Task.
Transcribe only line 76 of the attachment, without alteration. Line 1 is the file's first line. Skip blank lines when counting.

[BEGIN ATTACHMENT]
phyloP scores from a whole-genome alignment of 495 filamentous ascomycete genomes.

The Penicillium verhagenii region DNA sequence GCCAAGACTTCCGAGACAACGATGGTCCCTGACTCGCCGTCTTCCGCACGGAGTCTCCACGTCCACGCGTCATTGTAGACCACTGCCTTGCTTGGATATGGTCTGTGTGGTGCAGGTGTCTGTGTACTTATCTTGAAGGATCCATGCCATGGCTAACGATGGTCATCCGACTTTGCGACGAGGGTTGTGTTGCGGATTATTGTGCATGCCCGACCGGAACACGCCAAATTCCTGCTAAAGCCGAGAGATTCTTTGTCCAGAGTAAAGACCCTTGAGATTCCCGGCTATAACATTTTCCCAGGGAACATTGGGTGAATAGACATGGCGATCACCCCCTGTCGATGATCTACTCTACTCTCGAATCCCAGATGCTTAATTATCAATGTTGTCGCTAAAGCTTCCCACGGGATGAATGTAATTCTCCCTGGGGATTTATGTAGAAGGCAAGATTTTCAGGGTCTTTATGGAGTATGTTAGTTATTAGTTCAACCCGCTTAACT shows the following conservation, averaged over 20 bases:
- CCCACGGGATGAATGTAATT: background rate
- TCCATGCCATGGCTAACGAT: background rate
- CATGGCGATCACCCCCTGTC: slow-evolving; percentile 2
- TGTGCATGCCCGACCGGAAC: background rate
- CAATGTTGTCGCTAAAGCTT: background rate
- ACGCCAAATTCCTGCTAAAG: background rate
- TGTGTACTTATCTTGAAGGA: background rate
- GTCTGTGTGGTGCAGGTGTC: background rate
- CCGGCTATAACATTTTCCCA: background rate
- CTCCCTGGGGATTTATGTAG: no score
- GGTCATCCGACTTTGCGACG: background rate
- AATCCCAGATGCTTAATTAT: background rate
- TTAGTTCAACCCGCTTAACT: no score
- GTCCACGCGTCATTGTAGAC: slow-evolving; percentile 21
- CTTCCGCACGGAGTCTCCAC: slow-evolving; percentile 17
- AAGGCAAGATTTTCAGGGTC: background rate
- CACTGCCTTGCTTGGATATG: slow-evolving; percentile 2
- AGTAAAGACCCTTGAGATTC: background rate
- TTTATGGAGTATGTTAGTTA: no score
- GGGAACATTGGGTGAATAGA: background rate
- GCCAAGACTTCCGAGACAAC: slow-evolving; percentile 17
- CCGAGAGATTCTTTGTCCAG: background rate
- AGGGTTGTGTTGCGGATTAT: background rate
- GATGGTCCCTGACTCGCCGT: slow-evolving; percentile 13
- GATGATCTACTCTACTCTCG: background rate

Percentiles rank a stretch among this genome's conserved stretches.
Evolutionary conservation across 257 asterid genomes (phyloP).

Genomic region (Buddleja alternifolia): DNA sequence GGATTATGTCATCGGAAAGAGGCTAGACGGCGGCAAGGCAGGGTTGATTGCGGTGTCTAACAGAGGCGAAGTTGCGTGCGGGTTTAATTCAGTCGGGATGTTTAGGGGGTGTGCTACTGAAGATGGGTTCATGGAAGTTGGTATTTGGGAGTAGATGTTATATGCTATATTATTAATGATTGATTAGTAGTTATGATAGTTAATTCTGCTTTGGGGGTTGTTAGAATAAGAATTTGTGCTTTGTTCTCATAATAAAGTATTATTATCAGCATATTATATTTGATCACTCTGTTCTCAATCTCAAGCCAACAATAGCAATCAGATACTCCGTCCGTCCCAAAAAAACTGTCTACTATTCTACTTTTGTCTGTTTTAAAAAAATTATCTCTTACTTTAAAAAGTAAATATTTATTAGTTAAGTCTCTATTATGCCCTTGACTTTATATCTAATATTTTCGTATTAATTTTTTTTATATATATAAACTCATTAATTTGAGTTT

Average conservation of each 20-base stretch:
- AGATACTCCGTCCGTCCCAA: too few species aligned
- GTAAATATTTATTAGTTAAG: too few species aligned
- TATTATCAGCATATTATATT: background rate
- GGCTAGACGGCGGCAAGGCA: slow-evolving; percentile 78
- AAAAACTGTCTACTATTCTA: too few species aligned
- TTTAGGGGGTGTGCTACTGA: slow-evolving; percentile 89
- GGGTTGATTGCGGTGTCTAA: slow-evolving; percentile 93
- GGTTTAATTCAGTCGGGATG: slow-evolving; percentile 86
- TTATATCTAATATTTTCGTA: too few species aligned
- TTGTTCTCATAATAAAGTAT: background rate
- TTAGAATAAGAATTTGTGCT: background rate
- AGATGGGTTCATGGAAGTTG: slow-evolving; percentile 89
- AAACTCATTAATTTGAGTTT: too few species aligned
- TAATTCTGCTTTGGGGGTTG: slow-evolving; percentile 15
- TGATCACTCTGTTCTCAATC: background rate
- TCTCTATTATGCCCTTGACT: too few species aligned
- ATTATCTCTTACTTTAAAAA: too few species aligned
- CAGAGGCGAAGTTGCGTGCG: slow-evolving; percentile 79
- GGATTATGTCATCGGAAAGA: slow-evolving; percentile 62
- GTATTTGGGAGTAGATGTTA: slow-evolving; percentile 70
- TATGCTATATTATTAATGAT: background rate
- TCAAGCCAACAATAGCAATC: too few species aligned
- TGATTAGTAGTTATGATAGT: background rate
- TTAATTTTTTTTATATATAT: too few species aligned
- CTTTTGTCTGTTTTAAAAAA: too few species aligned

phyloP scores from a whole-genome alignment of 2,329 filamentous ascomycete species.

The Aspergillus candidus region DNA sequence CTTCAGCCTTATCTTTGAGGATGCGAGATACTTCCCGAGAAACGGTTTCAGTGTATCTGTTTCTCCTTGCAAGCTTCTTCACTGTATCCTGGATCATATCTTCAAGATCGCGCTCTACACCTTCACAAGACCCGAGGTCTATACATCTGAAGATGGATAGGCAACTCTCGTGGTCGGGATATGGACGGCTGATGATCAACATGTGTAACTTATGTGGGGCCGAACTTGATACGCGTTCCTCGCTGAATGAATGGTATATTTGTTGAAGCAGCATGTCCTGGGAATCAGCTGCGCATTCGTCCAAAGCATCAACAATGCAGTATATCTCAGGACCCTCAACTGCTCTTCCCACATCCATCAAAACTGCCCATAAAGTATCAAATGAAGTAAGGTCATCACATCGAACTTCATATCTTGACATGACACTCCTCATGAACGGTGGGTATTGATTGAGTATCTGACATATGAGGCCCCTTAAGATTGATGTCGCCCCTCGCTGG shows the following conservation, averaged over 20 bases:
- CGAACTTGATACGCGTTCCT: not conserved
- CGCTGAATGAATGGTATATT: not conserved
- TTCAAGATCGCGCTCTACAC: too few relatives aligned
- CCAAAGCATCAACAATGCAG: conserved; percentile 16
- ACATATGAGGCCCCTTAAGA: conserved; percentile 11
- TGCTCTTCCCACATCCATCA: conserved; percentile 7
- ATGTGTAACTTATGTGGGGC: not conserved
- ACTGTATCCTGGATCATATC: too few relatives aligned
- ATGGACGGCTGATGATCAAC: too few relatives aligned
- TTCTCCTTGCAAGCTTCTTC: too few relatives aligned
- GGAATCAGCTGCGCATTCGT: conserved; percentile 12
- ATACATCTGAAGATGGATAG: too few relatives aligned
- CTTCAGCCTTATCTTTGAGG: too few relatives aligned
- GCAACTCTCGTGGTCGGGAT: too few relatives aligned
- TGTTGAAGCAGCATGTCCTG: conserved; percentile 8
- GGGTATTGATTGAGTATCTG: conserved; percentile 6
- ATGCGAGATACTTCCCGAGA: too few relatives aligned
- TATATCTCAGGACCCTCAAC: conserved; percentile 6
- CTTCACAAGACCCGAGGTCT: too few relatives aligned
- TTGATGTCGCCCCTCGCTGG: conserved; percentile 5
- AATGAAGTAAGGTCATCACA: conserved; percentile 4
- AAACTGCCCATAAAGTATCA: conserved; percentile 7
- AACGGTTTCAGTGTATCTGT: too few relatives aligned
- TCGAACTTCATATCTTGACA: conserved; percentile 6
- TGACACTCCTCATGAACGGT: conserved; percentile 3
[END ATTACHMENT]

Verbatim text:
- TATATCTCAGGACCCTCAAC: conserved; percentile 6